The British Labour Party has ordered every one of their Members of Parliament to join the Chinese social media app TikTok, as meme parody accounts have sprung up on the platform mocking the politicians.
Officials within the party wrote to MPs telling them to “secure your username” on the platform after the likes of Labour leader Sir Keir Starmer, deputy leader Angela Rayner, former leader Jeremy Corbyn, Diane Abbot MP, and former Labour Prime Minister Tony Blair have all seen parody accounts appear on the social media site.
“We are aware of a number of parody MP TikTok accounts that have been set up recently. We would encourage all MPs to create a TikTok account (even if you aren’t planning on using it) to secure your username,” the party wrote per The Times.
Labour has reportedly even begun to lobby the short-form video site to remove the meme accounts, most of which have apparently already been deleted by TikTok.
A spokesman from TikTok said: “Our community guidelines make clear that we do not allow accounts that impersonate people in a deceptive manner. We are aware of an issue in relation to some members of parliament and our trust and safety team are working to remove the accounts that breach those policies.”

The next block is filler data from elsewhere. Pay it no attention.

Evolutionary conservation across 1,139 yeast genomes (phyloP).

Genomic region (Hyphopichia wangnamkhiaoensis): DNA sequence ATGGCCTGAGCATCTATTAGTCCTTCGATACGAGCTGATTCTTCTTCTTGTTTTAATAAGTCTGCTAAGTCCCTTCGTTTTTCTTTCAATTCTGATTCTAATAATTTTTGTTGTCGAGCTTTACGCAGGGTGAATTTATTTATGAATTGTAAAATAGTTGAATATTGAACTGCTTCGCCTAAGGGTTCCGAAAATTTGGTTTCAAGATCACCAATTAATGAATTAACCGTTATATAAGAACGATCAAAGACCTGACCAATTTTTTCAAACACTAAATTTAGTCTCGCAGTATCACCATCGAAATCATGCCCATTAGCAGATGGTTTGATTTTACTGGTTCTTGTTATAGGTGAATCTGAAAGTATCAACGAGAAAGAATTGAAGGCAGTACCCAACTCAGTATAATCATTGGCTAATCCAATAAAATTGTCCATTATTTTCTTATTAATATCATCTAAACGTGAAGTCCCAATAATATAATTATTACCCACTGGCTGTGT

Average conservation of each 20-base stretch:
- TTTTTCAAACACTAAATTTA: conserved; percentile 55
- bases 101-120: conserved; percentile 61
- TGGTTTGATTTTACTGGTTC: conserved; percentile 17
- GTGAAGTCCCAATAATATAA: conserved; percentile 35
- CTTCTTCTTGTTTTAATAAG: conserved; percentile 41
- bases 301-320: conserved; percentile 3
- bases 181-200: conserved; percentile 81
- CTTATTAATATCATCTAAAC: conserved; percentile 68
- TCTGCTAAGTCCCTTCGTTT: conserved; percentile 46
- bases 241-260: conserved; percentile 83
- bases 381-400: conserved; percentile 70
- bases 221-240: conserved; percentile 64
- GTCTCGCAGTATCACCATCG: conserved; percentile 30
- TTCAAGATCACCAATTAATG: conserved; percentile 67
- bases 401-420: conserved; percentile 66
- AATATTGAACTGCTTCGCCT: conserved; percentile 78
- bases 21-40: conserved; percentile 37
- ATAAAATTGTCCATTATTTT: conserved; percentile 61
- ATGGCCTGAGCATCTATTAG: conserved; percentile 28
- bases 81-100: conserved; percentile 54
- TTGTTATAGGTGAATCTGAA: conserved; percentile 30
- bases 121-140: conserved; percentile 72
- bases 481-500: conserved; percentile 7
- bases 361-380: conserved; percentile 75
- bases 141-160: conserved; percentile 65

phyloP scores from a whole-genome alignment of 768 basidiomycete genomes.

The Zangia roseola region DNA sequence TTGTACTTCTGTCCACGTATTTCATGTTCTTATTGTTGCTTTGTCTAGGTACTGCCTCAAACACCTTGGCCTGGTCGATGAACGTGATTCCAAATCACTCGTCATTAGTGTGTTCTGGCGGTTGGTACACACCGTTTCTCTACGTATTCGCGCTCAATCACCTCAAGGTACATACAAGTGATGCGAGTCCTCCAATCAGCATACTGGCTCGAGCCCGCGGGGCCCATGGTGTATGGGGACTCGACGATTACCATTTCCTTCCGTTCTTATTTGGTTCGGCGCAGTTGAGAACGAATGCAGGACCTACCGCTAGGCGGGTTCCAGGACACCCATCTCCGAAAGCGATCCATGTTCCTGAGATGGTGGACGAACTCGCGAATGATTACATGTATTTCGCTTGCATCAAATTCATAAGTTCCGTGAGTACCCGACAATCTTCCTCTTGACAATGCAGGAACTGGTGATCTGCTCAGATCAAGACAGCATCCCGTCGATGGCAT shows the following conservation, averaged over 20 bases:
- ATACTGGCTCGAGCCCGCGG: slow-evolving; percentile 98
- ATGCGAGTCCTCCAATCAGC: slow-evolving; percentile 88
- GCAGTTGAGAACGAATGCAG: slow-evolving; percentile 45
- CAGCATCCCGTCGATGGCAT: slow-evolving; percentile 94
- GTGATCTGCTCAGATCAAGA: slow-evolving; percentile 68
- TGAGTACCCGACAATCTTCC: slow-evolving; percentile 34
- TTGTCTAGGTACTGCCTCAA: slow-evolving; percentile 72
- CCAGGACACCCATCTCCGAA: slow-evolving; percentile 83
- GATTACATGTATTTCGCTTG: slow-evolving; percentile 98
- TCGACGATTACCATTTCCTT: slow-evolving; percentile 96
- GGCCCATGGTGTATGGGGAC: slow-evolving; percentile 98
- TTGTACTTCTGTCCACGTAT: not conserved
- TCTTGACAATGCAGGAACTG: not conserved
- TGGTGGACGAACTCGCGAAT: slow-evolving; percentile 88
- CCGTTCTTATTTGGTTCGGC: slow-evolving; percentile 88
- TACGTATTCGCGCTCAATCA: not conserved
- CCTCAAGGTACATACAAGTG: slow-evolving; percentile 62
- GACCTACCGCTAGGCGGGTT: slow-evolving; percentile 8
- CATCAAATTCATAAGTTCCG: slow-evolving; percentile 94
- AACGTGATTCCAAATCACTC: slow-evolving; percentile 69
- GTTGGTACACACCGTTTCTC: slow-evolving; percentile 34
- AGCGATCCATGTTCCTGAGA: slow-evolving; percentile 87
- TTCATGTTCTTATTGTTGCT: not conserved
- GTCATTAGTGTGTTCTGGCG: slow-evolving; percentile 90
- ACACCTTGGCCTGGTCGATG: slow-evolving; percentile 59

The move from the party to flock to TikTok may raise some security concerns, as Britain’s former top spy Nigel Inkster warned last year that the Chinese Communist Party may use the app to gain sensitive knowledge about MPs.
“Where the Chinese intelligence services are very strong is in identifying non-obvious entry points to certain targets,” the former MI6 chief said in August, warning that even the TikTok accounts of the family members of MPs may be used as a backdoor.
“They have shown a lot of skill in this regard: attacking a target from a variety of different directions, none of them obviously pointing to the target, but that will bring them closer to it,” Inkster said.
These claims were backed up by then-Secretary of State Mike Pompeo who warned that Chinese apps like TikTok “are feeding data directly to the Chinese Communist Party, their national security apparatus. Could be [users’] facial recognition pattern, it could be information about their residence, their phone numbers, their friends, who they’re connected to.”
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